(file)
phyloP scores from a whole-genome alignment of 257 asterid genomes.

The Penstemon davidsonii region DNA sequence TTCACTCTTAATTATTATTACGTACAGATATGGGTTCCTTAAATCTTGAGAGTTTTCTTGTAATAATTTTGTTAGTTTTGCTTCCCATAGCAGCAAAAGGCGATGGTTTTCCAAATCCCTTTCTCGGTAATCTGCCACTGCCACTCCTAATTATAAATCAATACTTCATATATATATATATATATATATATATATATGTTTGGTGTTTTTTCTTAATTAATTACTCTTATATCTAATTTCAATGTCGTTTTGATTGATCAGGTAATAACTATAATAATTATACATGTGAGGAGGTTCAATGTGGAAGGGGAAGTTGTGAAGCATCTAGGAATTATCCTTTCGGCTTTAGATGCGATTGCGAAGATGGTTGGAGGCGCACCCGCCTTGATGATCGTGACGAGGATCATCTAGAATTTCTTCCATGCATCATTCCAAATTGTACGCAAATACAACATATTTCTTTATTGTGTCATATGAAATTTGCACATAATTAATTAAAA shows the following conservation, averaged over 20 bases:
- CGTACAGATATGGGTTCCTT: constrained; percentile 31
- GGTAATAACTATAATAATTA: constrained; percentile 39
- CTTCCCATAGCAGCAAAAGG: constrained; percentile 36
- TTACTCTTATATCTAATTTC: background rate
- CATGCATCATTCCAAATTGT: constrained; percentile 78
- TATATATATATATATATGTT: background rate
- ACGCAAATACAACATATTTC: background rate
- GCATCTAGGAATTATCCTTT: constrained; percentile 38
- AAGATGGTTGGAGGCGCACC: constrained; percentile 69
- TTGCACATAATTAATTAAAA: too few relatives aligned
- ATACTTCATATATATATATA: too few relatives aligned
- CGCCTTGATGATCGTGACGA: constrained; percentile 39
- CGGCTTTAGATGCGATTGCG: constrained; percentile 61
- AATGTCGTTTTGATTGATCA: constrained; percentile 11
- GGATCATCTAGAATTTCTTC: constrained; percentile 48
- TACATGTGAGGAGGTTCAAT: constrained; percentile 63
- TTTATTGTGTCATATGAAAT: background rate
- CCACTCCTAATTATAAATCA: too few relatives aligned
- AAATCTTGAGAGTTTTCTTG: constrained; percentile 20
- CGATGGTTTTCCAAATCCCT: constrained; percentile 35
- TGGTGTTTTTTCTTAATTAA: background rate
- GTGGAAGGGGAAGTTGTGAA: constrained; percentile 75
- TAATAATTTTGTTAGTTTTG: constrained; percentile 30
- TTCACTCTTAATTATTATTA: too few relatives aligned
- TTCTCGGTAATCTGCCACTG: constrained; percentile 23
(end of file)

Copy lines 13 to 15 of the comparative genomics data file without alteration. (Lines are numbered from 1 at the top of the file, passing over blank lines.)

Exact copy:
- ATACTTCATATATATATATA: too few relatives aligned
- CGCCTTGATGATCGTGACGA: constrained; percentile 39
- CGGCTTTAGATGCGATTGCG: constrained; percentile 61